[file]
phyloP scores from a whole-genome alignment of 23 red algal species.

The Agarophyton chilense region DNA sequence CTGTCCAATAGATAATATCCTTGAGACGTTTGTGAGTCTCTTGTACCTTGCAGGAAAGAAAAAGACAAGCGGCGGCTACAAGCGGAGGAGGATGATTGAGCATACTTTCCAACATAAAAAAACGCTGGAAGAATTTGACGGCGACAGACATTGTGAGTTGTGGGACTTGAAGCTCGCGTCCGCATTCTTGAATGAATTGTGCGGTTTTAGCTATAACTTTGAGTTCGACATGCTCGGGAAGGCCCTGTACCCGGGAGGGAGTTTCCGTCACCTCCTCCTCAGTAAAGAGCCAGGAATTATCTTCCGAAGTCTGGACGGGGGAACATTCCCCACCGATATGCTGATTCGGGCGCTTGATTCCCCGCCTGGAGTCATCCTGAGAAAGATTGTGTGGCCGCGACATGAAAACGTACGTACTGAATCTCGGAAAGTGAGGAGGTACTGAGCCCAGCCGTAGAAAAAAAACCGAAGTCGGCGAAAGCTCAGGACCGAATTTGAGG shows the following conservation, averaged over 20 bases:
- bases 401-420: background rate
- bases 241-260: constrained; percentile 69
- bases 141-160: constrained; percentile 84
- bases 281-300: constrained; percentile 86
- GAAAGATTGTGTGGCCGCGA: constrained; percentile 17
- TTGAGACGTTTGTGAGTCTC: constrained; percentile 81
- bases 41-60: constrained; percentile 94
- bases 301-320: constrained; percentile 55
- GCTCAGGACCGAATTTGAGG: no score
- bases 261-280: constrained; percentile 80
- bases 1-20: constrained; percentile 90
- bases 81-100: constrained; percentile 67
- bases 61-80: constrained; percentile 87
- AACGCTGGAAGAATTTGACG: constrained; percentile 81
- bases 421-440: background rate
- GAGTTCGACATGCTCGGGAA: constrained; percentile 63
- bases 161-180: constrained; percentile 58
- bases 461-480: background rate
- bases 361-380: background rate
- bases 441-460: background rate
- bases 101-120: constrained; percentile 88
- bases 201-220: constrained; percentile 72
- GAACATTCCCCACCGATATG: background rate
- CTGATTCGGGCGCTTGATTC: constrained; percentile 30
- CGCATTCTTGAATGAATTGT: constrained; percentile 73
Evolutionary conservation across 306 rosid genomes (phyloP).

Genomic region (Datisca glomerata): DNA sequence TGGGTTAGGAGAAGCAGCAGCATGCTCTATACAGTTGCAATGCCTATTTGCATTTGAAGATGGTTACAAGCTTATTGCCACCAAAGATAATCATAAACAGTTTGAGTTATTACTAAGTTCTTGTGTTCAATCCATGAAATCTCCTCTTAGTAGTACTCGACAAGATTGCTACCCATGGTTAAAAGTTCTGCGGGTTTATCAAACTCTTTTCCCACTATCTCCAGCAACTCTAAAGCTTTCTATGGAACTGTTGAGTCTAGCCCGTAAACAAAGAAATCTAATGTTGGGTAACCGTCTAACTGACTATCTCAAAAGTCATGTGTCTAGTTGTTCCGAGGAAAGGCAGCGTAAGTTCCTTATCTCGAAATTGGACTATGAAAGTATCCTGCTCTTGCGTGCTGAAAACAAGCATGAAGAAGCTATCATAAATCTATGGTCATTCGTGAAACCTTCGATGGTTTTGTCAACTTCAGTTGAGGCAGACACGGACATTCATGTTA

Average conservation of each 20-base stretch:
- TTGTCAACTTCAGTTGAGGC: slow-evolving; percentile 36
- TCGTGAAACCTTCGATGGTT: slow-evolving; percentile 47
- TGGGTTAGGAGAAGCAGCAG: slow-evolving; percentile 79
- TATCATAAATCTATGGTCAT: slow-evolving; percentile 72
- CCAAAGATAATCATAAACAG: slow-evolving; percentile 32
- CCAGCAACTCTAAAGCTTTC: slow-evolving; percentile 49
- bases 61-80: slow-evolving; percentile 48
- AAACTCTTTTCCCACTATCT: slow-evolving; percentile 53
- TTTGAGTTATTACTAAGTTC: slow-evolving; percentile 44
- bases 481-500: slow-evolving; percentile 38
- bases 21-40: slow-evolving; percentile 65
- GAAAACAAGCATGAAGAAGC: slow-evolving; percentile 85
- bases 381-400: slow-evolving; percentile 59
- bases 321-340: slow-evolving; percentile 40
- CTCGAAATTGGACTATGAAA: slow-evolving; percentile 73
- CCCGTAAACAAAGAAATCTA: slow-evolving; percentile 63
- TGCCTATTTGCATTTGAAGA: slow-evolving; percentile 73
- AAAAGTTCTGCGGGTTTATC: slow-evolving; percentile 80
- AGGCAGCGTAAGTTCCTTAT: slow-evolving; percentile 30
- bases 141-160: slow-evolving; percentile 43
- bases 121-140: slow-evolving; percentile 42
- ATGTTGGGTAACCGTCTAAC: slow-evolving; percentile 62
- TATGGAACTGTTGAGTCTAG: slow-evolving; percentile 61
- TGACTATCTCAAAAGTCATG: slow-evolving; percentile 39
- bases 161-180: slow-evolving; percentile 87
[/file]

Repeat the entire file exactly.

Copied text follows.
phyloP scores from a whole-genome alignment of 23 red algal species.

The Agarophyton chilense region DNA sequence CTGTCCAATAGATAATATCCTTGAGACGTTTGTGAGTCTCTTGTACCTTGCAGGAAAGAAAAAGACAAGCGGCGGCTACAAGCGGAGGAGGATGATTGAGCATACTTTCCAACATAAAAAAACGCTGGAAGAATTTGACGGCGACAGACATTGTGAGTTGTGGGACTTGAAGCTCGCGTCCGCATTCTTGAATGAATTGTGCGGTTTTAGCTATAACTTTGAGTTCGACATGCTCGGGAAGGCCCTGTACCCGGGAGGGAGTTTCCGTCACCTCCTCCTCAGTAAAGAGCCAGGAATTATCTTCCGAAGTCTGGACGGGGGAACATTCCCCACCGATATGCTGATTCGGGCGCTTGATTCCCCGCCTGGAGTCATCCTGAGAAAGATTGTGTGGCCGCGACATGAAAACGTACGTACTGAATCTCGGAAAGTGAGGAGGTACTGAGCCCAGCCGTAGAAAAAAAACCGAAGTCGGCGAAAGCTCAGGACCGAATTTGAGG shows the following conservation, averaged over 20 bases:
- bases 401-420: background rate
- bases 241-260: constrained; percentile 69
- bases 141-160: constrained; percentile 84
- bases 281-300: constrained; percentile 86
- GAAAGATTGTGTGGCCGCGA: constrained; percentile 17
- TTGAGACGTTTGTGAGTCTC: constrained; percentile 81
- bases 41-60: constrained; percentile 94
- bases 301-320: constrained; percentile 55
- GCTCAGGACCGAATTTGAGG: no score
- bases 261-280: constrained; percentile 80
- bases 1-20: constrained; percentile 90
- bases 81-100: constrained; percentile 67
- bases 61-80: constrained; percentile 87
- AACGCTGGAAGAATTTGACG: constrained; percentile 81
- bases 421-440: background rate
- GAGTTCGACATGCTCGGGAA: constrained; percentile 63
- bases 161-180: constrained; percentile 58
- bases 461-480: background rate
- bases 361-380: background rate
- bases 441-460: background rate
- bases 101-120: constrained; percentile 88
- bases 201-220: constrained; percentile 72
- GAACATTCCCCACCGATATG: background rate
- CTGATTCGGGCGCTTGATTC: constrained; percentile 30
- CGCATTCTTGAATGAATTGT: constrained; percentile 73
Evolutionary conservation across 306 rosid genomes (phyloP).

Genomic region (Datisca glomerata): DNA sequence TGGGTTAGGAGAAGCAGCAGCATGCTCTATACAGTTGCAATGCCTATTTGCATTTGAAGATGGTTACAAGCTTATTGCCACCAAAGATAATCATAAACAGTTTGAGTTATTACTAAGTTCTTGTGTTCAATCCATGAAATCTCCTCTTAGTAGTACTCGACAAGATTGCTACCCATGGTTAAAAGTTCTGCGGGTTTATCAAACTCTTTTCCCACTATCTCCAGCAACTCTAAAGCTTTCTATGGAACTGTTGAGTCTAGCCCGTAAACAAAGAAATCTAATGTTGGGTAACCGTCTAACTGACTATCTCAAAAGTCATGTGTCTAGTTGTTCCGAGGAAAGGCAGCGTAAGTTCCTTATCTCGAAATTGGACTATGAAAGTATCCTGCTCTTGCGTGCTGAAAACAAGCATGAAGAAGCTATCATAAATCTATGGTCATTCGTGAAACCTTCGATGGTTTTGTCAACTTCAGTTGAGGCAGACACGGACATTCATGTTA

Average conservation of each 20-base stretch:
- TTGTCAACTTCAGTTGAGGC: slow-evolving; percentile 36
- TCGTGAAACCTTCGATGGTT: slow-evolving; percentile 47
- TGGGTTAGGAGAAGCAGCAG: slow-evolving; percentile 79
- TATCATAAATCTATGGTCAT: slow-evolving; percentile 72
- CCAAAGATAATCATAAACAG: slow-evolving; percentile 32
- CCAGCAACTCTAAAGCTTTC: slow-evolving; percentile 49
- bases 61-80: slow-evolving; percentile 48
- AAACTCTTTTCCCACTATCT: slow-evolving; percentile 53
- TTTGAGTTATTACTAAGTTC: slow-evolving; percentile 44
- bases 481-500: slow-evolving; percentile 38
- bases 21-40: slow-evolving; percentile 65
- GAAAACAAGCATGAAGAAGC: slow-evolving; percentile 85
- bases 381-400: slow-evolving; percentile 59
- bases 321-340: slow-evolving; percentile 40
- CTCGAAATTGGACTATGAAA: slow-evolving; percentile 73
- CCCGTAAACAAAGAAATCTA: slow-evolving; percentile 63
- TGCCTATTTGCATTTGAAGA: slow-evolving; percentile 73
- AAAAGTTCTGCGGGTTTATC: slow-evolving; percentile 80
- AGGCAGCGTAAGTTCCTTAT: slow-evolving; percentile 30
- bases 141-160: slow-evolving; percentile 43
- bases 121-140: slow-evolving; percentile 42
- ATGTTGGGTAACCGTCTAAC: slow-evolving; percentile 62
- TATGGAACTGTTGAGTCTAG: slow-evolving; percentile 61
- TGACTATCTCAAAAGTCATG: slow-evolving; percentile 39
- bases 161-180: slow-evolving; percentile 87